Art Industry News: Elusive Icon Jasper Johns Offers a Peek Into His Bucolic Studio + Other Stories

Plus, mega-collector Tony Salamé buys seven apartments in Hudson Yards and a petition takes aim at the Morgan's all-male 2019 program.

Japser Johns. Courtesy Patrick McMullan.
Japser Johns. Courtesy Patrick McMullan.

Art Industry News is a daily digest of the most consequential developments coming out of the art world and art market. Here’s what you need to know this Tuesday, February 19.

NEED-TO-READ

Alpha Collectors Snap Up Hudson Yards Apartments – New York’s Hudson Yards will be bigger and more expensive than any private development in the US. Prominent Lebanese collector Tony Salamé is among the mega-rich who are snapping up its luxury apartments in the area—in fact, he’s buying seven of them. Though at first the developers thought he was joking, he did in fact take seven apartments on the 80th floor of 15 Hudson Yards for him and his friends. “It’s not only a building—it’s a whole community, with stores and amenities, and a short walk takes me directly to all the art galleries in Chelsea,” Salamé says. (New York Magazine)

Petition Targets the Morgan’s All-Male Program – New York’s Morgan Library and Museum has released its 2019 program—and writer Jillian Steinhauer pointed out on Twitter that every show is devoted to the work of a white man. The Morgan responded that “scheduling of select traveling exhibitions has created a gender disparity in the 2019 cycle” that would be addressed in 2020 and 2021. Some observers want to see proof, however: One woman launched a petition calling on the preeminent New York institution to rectify the gender imbalance by showing only women from diverse backgrounds in 2020. To date, 104 people have signed. (Change.org)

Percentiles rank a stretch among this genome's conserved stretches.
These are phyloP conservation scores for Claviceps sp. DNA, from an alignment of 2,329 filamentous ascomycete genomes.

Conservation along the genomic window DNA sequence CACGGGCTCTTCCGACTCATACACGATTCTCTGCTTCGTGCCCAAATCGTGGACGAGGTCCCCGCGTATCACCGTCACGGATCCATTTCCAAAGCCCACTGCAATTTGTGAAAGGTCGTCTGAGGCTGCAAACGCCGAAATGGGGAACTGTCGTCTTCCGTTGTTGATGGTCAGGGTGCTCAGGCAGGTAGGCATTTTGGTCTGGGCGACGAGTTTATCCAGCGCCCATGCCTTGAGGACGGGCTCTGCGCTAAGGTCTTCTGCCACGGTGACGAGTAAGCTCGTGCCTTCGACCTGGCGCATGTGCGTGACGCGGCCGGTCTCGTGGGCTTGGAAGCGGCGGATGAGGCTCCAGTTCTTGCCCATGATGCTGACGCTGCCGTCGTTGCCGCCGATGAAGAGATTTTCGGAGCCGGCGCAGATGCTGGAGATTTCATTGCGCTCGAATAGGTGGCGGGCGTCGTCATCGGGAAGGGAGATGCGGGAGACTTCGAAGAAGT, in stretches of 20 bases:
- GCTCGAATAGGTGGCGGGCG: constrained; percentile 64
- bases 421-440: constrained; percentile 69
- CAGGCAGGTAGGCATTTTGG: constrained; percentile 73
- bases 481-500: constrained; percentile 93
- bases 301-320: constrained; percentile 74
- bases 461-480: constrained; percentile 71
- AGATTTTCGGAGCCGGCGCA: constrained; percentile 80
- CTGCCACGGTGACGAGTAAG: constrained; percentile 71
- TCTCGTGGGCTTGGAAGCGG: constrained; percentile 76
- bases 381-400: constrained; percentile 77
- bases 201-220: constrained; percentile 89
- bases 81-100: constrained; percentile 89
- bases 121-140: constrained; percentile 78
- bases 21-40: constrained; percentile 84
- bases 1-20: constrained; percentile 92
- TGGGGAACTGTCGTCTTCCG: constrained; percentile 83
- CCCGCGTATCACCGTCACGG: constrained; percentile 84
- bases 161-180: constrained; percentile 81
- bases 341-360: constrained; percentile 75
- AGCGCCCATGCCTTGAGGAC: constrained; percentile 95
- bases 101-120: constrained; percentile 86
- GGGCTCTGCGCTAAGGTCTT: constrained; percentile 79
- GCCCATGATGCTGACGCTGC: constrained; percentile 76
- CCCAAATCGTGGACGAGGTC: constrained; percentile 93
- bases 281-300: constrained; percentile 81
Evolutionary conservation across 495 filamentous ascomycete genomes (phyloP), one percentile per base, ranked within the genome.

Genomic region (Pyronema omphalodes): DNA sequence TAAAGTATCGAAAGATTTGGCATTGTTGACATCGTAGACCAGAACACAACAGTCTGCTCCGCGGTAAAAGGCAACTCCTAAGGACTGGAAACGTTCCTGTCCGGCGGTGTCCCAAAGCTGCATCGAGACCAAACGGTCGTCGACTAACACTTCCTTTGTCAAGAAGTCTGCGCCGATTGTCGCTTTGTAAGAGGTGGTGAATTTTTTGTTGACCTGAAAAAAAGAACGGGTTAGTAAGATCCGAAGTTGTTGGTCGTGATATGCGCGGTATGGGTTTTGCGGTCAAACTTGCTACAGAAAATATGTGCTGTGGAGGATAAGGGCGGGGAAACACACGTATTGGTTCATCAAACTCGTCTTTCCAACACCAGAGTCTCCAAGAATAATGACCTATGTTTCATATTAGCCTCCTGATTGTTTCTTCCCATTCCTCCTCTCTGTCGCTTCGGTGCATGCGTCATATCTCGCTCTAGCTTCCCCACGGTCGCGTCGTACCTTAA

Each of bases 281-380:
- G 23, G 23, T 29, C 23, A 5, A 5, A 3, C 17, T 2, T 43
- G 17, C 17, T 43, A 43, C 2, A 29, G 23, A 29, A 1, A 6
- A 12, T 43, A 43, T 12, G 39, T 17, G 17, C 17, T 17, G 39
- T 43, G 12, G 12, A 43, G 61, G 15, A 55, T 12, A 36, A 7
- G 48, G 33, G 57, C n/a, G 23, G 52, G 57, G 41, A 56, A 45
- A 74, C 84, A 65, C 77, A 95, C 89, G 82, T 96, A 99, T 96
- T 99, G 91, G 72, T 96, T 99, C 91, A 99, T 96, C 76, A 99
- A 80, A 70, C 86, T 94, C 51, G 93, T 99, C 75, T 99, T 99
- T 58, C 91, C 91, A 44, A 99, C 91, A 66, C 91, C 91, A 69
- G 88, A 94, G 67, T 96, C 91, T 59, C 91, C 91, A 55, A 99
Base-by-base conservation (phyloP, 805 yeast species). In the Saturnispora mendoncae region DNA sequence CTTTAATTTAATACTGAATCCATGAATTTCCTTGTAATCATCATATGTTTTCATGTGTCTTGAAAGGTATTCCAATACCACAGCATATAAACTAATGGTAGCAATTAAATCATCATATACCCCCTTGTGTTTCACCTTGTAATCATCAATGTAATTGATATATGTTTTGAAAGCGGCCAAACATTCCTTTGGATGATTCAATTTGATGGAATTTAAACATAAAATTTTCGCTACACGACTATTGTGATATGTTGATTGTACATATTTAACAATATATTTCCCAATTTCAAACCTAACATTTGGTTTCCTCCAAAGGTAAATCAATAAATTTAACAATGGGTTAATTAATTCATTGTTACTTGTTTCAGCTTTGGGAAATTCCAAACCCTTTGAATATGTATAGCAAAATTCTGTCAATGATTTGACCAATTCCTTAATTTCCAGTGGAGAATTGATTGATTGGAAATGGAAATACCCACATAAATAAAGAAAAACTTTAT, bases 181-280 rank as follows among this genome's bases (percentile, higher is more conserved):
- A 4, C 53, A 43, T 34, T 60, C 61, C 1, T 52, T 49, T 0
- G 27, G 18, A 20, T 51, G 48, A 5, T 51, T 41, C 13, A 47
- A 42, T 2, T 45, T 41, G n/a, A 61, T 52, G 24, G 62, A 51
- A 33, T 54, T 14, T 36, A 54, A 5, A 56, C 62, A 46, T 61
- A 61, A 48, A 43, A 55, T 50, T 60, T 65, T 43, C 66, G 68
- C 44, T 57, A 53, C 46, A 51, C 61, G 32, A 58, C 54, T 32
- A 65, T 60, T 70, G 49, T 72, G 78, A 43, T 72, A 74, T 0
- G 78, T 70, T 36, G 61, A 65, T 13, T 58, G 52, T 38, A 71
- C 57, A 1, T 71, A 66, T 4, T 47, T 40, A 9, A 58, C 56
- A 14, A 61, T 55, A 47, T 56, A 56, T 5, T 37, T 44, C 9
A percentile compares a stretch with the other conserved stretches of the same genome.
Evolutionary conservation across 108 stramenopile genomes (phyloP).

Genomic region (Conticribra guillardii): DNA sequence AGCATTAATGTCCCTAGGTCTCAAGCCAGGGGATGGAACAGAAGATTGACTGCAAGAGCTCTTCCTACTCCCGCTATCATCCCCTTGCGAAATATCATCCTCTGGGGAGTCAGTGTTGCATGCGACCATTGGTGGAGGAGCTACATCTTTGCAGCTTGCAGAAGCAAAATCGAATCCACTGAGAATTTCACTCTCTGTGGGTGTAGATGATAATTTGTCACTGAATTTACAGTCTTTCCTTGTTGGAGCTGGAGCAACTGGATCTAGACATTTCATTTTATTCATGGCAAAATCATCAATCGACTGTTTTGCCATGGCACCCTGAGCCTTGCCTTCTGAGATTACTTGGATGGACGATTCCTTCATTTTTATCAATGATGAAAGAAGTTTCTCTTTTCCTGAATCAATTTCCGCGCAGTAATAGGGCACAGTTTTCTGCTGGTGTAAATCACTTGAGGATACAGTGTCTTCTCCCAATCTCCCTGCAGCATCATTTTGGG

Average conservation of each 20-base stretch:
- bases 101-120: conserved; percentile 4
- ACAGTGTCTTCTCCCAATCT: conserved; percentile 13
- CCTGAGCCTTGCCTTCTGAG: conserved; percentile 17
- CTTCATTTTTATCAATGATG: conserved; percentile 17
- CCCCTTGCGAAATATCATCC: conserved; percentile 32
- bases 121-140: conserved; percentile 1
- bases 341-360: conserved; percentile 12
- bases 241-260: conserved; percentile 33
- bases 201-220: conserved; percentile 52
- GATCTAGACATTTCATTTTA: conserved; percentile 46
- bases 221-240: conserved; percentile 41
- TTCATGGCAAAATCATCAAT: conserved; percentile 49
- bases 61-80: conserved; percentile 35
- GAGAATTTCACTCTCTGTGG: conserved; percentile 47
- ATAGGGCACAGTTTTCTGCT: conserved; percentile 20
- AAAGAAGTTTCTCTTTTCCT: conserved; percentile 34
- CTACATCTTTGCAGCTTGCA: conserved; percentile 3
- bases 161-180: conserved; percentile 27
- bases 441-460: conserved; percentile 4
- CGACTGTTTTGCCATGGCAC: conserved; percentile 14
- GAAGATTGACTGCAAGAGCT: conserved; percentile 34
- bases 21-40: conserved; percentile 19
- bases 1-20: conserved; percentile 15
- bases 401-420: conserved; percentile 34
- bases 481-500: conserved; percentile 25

Jasper Johns Gives a Rare Interview – The 88-year-old American artist rarely gives interviews—in fact, the curator John Elderfield called him “the hermit of Sharon,” after the Connecticut town where he lives in relative seclusion. But on the occasion of an exhibition of new work at Matthew Marks and ahead of an unprecedented two-city retrospective at the Whitney Museum in New York and the Philadelphia Museum of Art in 2020, he spoke—reluctantly—to T. He opened up about his upbringing in the South; how the first art he ever saw belonged to his dead grandmother; and about his former lover, Robert Rauschenberg, who got Johns’s help designing window displays for a department store. And he even allows a peek at his new paintings and drawings, which feature a shadowy silhouette of a man wearing a tiny fedora, his skeleton visible like an X-ray. (T Magazine)